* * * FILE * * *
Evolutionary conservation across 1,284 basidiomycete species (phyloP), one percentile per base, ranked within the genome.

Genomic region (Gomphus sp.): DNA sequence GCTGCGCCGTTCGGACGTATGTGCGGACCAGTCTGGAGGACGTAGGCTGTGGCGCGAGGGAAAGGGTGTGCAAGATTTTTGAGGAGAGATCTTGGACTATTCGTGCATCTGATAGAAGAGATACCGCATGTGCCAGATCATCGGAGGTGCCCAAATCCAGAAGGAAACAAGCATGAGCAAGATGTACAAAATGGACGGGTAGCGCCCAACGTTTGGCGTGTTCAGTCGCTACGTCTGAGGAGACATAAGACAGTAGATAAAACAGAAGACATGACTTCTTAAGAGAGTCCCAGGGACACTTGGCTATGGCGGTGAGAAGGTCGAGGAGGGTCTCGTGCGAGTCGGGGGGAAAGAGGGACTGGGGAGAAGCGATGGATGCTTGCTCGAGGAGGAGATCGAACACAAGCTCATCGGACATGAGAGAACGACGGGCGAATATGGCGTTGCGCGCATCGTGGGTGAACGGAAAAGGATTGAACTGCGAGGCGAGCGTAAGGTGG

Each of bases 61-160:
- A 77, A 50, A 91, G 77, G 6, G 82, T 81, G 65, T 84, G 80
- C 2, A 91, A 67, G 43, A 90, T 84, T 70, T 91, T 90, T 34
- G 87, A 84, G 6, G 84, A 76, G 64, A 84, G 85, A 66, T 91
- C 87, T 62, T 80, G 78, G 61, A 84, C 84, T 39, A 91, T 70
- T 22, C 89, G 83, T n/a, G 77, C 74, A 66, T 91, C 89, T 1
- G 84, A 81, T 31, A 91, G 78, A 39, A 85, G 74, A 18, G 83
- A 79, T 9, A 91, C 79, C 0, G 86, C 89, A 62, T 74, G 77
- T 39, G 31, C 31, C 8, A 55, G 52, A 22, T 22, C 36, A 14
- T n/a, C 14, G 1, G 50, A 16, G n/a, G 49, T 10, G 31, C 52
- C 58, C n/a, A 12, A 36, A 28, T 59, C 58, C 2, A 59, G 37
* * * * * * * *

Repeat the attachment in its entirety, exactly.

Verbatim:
Evolutionary conservation across 1,284 basidiomycete species (phyloP), one percentile per base, ranked within the genome.

Genomic region (Gomphus sp.): DNA sequence GCTGCGCCGTTCGGACGTATGTGCGGACCAGTCTGGAGGACGTAGGCTGTGGCGCGAGGGAAAGGGTGTGCAAGATTTTTGAGGAGAGATCTTGGACTATTCGTGCATCTGATAGAAGAGATACCGCATGTGCCAGATCATCGGAGGTGCCCAAATCCAGAAGGAAACAAGCATGAGCAAGATGTACAAAATGGACGGGTAGCGCCCAACGTTTGGCGTGTTCAGTCGCTACGTCTGAGGAGACATAAGACAGTAGATAAAACAGAAGACATGACTTCTTAAGAGAGTCCCAGGGACACTTGGCTATGGCGGTGAGAAGGTCGAGGAGGGTCTCGTGCGAGTCGGGGGGAAAGAGGGACTGGGGAGAAGCGATGGATGCTTGCTCGAGGAGGAGATCGAACACAAGCTCATCGGACATGAGAGAACGACGGGCGAATATGGCGTTGCGCGCATCGTGGGTGAACGGAAAAGGATTGAACTGCGAGGCGAGCGTAAGGTGG

Each of bases 61-160:
- A 77, A 50, A 91, G 77, G 6, G 82, T 81, G 65, T 84, G 80
- C 2, A 91, A 67, G 43, A 90, T 84, T 70, T 91, T 90, T 34
- G 87, A 84, G 6, G 84, A 76, G 64, A 84, G 85, A 66, T 91
- C 87, T 62, T 80, G 78, G 61, A 84, C 84, T 39, A 91, T 70
- T 22, C 89, G 83, T n/a, G 77, C 74, A 66, T 91, C 89, T 1
- G 84, A 81, T 31, A 91, G 78, A 39, A 85, G 74, A 18, G 83
- A 79, T 9, A 91, C 79, C 0, G 86, C 89, A 62, T 74, G 77
- T 39, G 31, C 31, C 8, A 55, G 52, A 22, T 22, C 36, A 14
- T n/a, C 14, G 1, G 50, A 16, G n/a, G 49, T 10, G 31, C 52
- C 58, C n/a, A 12, A 36, A 28, T 59, C 58, C 2, A 59, G 37